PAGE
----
Reflexively dismissing corporate behaviour in the university sector “doesn’t take you anywhere”, he said. “It depends what they’re saying. It might be right; it might be wrong. The right thing, I think, is just to take the discussion further.”

One aspect of the leadership turnover process at Monash had surprised him, he said. “Right at the very start, there was an expectation that I would sit down with…groups of academics or research staff, the union, students, the list went on and on. It was an opportunity for them to tell me [about] the type of person that would serve the university best.

“I haven’t been through such a process anywhere else in my life. I was a bit sceptical about it. I thought it would be a waste of time. It was definitely not. They were fascinating discussions. I learned a lot. One or two people I was talking to might have learned something as well.”

Like many universities, Monash engaged an executive search firm in the “global” hunt for its next chief. And, like the Australian National University in September, it settled on an internal applicant. Most Australian vice-chancellors recruited this decade have come from within the country, and often within the institution.

Mr McKeon said the executive search service had been warranted, given the importance of the task. The job had included initially compiling a longlist of 300 potential candidates. “We made them work hard.

“We ran a search process ourselves to make sure that we felt that we were getting the very best firm that we could. I might be concerned about a lot of things in the university sector, but as to whether these people earned whatever we will ultimately pay – that is not one of my top-10 issues.”


Register to continue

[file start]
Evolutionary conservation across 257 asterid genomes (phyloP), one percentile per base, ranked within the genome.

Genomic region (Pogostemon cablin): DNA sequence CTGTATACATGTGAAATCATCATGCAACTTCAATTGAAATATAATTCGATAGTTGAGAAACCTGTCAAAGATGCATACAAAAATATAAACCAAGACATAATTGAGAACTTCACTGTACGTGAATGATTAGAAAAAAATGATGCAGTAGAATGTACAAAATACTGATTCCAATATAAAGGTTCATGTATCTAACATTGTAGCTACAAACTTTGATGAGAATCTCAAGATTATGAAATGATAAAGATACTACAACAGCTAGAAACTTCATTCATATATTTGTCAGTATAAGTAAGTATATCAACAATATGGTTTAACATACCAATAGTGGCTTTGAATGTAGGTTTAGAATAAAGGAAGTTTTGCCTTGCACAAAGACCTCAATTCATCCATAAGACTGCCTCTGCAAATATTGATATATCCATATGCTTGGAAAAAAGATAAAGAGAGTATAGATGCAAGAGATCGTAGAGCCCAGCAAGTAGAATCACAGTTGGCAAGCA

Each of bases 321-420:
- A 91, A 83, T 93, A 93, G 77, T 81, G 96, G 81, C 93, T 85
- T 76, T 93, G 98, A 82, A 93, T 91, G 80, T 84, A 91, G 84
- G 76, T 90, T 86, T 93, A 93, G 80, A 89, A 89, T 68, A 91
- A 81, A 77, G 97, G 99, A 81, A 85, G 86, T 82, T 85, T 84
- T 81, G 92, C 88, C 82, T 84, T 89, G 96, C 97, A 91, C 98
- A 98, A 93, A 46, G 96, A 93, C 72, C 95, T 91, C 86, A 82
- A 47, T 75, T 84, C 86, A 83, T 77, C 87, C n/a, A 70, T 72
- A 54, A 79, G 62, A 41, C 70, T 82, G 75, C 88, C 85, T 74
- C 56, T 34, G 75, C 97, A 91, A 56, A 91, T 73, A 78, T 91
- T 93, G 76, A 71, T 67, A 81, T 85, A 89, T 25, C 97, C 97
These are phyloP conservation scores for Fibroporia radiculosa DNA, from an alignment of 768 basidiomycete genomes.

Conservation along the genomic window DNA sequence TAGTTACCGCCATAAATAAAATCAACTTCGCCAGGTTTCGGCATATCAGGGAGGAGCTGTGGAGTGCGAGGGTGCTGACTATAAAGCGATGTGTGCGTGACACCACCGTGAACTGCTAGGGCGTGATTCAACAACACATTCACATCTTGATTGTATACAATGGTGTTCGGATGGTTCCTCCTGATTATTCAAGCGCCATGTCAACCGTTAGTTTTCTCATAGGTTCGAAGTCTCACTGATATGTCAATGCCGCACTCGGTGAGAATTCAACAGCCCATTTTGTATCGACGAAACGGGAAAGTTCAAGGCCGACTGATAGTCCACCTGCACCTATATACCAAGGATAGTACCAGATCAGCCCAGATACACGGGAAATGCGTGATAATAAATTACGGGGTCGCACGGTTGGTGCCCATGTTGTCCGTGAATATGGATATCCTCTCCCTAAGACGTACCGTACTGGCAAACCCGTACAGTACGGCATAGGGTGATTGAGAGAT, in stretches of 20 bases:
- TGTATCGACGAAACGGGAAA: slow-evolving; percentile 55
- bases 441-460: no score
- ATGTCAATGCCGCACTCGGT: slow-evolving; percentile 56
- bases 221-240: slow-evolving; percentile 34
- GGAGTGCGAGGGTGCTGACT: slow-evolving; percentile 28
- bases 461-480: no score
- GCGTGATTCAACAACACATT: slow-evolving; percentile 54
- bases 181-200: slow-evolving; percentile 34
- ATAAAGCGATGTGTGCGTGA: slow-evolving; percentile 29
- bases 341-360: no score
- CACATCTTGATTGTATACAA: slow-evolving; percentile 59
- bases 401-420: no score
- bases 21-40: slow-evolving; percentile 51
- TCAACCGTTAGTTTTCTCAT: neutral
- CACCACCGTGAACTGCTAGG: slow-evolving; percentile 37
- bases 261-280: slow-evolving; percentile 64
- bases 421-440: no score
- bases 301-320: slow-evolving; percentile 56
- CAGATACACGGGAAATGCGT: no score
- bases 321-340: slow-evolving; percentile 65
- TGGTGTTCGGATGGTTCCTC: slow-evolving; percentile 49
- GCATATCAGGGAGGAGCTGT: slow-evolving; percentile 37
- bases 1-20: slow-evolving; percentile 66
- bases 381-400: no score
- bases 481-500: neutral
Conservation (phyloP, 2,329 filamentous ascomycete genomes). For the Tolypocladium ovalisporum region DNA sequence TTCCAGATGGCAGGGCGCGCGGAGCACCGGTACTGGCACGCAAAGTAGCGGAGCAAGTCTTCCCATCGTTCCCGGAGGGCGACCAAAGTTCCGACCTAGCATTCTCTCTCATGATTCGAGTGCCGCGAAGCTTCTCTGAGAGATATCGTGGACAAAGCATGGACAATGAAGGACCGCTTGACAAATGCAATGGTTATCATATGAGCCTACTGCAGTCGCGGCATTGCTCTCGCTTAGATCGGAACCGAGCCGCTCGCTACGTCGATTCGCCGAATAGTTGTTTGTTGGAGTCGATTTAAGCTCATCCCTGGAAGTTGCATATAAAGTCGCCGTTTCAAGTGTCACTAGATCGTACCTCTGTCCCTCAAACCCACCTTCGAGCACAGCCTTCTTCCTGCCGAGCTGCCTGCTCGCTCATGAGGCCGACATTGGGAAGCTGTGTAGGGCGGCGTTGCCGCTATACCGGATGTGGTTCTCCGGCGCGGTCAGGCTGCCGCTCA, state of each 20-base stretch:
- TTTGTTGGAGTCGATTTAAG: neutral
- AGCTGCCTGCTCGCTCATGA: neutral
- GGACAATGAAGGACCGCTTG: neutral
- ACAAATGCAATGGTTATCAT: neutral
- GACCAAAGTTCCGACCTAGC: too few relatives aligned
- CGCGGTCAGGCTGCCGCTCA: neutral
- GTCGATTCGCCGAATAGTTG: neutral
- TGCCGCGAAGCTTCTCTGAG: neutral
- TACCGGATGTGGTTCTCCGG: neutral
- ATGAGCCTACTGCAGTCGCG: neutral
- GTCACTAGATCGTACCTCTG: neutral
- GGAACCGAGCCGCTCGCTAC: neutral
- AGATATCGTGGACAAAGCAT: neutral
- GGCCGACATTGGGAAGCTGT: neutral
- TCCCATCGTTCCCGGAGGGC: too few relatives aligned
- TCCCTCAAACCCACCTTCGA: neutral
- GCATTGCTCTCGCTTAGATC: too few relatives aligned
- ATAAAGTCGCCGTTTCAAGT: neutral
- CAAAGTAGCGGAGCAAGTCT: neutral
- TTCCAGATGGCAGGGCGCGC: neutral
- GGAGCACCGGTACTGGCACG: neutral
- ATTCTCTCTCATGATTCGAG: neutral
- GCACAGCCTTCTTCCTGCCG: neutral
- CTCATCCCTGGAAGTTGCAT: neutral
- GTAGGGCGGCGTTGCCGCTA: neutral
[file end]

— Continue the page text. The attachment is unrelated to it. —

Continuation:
Why register?

  • Registration is free and only takes a moment
  • Once registered, you can read 3 articles a month
  • Sign up for our newsletter
Please Login or Register to read this article.

Related articles

Recent controversies in Australia over vice-chancellors’ pay, Ramsay Centre funding and the role of academic presses have raised questions about whether university boards have too few – or, perhaps, too many – members from scholarly backgrounds. John Ross chairs the discussion

16 May

Reader's comments (4)

For starters VCs dont get to choose. Academic leadership traditonally does for credibility reasons. Then there is good reason to bring someone external to Australia who is a world leader in their field. Thats shakes up and removes nepotism. Not sure current practices can reflect best outcomes if the state of the universities is anything to go by...
Agreed. Academics should choose their VC and a strong track record in research should be key. Increasingly the appointments are based on the wrong criteria and being a leading researcher and academic no longer counts. Universities and the many talented academics, a number of whom would be excellent VCs but never get a chance, suffer.
UK Universities aspire to be safe places, driven by people, equality, trust, respect and fairness - that needs to be reflected in the values and behaviours of its leaders. Get that right and the cornerstone of success is firmly established.
I'm increasingly amazed that the growing need for universities to transform their curriculum and teaching and learning in the face of the existential crisis of our planetary unsustainability(climate change; loss of biodiversity and many more systemic governance and management related issues) that this is not a central feature- even essential for any appointment at this level.